The Invention of Nature

There was once a time, before pop music and movie stars, when a scientist was the most famous person in the world. No, not Albert Einstein. Alexander von Humboldt.

The Invention of Nature is aptly titled. Humboldt, of course, did not invent plants, or animals, or rivers, or mountains, but he did invent the modern concept of “nature”: the idea of that the natural world is an interconnected whole. Humboldt’s idea was so compelling — and in hindsight, so obvious — that we seem to have forgotten that it needed to be invented at all. But it did need to be invented, at least in a Western world that had long viewed the earth as a bounty to be exploited, rather than a treasure to be protected.

Humboldt’s great idea has lived on, but Humboldt himself has largely been forgotten. Andrea Wulf sets out to change that. What makes The Invention of Nature so good, however, is not its tales of Humboldt’s scientific discoveries (though it has those in spades), but how it traces the thread of Humboldt’s influence through some of the most important thinkers and leaders of the last two centuries. Wulf writes entire chapters on Goethe, Thoreau, Darwin, Teddy Roosevelt, and Simón Bolívar. What emerges from Wulf’s prose is not a portrait of a man, but the story of a movement: the story of modern environmentalism. That story begins with Alexander von Humboldt, and it continues to this day.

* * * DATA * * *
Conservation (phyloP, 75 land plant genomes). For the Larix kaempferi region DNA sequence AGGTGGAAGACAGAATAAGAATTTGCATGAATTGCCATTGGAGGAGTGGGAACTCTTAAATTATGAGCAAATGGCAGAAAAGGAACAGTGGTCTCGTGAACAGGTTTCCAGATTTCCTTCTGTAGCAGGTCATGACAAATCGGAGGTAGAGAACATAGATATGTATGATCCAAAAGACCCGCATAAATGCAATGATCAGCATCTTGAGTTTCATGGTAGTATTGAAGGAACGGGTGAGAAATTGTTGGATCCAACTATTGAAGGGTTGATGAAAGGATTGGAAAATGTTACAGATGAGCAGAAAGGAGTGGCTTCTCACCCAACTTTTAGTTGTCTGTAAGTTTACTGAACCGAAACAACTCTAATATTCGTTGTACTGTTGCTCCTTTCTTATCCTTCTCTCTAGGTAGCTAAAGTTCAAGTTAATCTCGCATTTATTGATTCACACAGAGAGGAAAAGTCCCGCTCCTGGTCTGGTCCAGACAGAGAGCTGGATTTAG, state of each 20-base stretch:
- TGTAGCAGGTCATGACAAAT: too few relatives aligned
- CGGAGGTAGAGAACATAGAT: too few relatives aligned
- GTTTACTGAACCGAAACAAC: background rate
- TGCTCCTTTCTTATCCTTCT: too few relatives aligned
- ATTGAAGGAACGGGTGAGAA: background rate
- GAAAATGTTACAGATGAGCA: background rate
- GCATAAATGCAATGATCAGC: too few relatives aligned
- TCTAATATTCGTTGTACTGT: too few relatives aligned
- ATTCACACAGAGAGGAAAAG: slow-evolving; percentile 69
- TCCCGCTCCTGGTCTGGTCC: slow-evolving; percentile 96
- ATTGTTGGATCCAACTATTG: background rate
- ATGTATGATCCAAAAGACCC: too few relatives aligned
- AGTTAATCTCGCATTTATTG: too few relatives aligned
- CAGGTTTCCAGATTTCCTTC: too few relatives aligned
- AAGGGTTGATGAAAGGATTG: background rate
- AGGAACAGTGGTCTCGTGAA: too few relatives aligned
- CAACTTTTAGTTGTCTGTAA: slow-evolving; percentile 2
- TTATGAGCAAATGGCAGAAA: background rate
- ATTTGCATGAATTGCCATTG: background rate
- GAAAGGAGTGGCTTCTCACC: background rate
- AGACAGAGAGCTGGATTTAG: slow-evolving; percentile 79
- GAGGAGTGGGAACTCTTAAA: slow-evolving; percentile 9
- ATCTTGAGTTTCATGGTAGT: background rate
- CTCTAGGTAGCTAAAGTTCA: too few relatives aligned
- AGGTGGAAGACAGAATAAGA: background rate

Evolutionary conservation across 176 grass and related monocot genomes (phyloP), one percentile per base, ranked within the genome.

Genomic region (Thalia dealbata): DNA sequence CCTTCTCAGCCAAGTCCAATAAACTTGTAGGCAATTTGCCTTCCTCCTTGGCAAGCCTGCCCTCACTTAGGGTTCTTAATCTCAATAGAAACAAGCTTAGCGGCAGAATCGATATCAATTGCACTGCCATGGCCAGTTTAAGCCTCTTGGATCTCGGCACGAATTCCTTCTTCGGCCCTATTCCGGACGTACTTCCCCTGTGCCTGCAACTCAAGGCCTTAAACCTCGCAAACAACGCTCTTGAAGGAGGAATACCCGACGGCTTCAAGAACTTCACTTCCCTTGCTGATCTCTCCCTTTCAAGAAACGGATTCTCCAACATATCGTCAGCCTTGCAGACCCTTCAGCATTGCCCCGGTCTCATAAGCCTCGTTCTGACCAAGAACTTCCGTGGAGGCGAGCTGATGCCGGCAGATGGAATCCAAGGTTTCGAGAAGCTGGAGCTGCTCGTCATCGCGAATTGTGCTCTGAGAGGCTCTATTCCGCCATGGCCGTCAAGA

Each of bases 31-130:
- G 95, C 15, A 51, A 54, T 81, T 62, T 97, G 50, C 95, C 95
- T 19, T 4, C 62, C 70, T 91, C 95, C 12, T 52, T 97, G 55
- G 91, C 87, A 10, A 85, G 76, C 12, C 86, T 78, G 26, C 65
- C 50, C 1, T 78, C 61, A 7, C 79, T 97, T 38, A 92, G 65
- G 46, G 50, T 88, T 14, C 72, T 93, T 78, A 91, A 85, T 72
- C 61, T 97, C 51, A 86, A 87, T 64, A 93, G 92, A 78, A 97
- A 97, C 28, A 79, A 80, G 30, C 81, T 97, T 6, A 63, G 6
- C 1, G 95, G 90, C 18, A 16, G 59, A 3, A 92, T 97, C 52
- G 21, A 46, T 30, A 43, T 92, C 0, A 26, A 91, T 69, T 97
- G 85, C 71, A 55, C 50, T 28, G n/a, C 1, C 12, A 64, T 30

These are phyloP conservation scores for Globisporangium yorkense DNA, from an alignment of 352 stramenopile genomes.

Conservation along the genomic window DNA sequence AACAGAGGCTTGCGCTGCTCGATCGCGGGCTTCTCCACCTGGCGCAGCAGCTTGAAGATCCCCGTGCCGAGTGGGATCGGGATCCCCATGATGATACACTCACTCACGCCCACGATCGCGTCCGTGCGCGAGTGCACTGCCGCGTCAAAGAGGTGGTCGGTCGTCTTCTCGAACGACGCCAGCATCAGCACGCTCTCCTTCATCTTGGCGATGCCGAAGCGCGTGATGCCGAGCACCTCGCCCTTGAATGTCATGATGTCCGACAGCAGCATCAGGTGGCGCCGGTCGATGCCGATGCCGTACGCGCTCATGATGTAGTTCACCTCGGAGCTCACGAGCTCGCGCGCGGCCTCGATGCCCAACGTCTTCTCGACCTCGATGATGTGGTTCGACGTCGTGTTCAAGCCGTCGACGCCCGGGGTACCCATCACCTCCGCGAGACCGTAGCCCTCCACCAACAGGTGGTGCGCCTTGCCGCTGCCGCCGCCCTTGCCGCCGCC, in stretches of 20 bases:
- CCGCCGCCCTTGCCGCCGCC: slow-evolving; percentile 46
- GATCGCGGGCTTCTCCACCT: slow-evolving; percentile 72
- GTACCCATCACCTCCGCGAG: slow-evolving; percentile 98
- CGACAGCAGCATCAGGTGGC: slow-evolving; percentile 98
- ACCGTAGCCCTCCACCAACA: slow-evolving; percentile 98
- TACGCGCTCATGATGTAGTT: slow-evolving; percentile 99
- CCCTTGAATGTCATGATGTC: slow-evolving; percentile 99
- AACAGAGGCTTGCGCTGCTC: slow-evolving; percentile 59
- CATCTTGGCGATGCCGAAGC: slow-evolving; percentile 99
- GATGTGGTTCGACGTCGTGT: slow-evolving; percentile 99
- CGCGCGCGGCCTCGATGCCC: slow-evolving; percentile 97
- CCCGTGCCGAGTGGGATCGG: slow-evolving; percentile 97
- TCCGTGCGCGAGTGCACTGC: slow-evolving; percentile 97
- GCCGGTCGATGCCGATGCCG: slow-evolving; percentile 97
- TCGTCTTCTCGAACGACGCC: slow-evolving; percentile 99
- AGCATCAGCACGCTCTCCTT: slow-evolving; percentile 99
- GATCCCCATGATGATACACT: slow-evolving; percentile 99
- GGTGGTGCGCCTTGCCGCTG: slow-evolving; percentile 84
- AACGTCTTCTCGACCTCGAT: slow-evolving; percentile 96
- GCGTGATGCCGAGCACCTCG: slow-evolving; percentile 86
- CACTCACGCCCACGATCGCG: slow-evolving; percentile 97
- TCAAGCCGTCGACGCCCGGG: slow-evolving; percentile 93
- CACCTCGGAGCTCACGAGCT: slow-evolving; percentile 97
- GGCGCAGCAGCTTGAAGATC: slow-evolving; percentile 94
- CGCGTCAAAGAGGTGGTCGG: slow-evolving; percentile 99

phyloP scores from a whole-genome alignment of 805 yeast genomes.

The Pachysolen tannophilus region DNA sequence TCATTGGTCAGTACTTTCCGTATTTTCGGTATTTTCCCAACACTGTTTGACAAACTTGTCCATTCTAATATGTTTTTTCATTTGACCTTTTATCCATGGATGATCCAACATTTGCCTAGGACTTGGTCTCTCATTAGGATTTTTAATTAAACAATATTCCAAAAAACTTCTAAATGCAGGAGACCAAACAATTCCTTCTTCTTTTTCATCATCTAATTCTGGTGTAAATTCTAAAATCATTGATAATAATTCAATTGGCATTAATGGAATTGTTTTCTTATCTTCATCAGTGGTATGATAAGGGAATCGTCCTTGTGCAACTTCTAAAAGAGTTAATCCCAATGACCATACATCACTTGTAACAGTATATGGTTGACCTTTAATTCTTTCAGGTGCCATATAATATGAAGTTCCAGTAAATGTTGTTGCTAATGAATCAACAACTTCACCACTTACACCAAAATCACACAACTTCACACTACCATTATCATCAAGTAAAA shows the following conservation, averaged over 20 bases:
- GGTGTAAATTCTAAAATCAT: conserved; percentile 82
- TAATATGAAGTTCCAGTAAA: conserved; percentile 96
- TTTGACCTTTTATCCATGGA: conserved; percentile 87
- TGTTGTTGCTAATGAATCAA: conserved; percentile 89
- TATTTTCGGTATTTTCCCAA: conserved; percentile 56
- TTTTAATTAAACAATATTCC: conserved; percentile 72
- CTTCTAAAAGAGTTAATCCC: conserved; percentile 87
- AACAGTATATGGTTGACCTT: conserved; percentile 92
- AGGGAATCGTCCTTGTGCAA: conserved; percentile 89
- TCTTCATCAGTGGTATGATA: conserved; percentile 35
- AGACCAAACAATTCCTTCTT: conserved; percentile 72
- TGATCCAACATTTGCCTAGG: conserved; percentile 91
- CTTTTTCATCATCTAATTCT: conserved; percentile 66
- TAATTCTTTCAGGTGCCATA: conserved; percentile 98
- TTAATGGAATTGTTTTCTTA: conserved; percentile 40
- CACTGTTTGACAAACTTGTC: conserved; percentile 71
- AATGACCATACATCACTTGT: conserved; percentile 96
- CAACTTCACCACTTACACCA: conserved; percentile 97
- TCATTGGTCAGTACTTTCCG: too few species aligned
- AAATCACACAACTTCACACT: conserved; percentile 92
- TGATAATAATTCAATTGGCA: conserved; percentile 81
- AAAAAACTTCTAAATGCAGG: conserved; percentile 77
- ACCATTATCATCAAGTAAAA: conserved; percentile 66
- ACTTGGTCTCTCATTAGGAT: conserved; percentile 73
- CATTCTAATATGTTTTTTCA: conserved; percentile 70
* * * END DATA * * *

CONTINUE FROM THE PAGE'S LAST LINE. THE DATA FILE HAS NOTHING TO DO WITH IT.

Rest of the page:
Good For: History buffs.

Not Good For: Beach reading, unless you’re a history buff.

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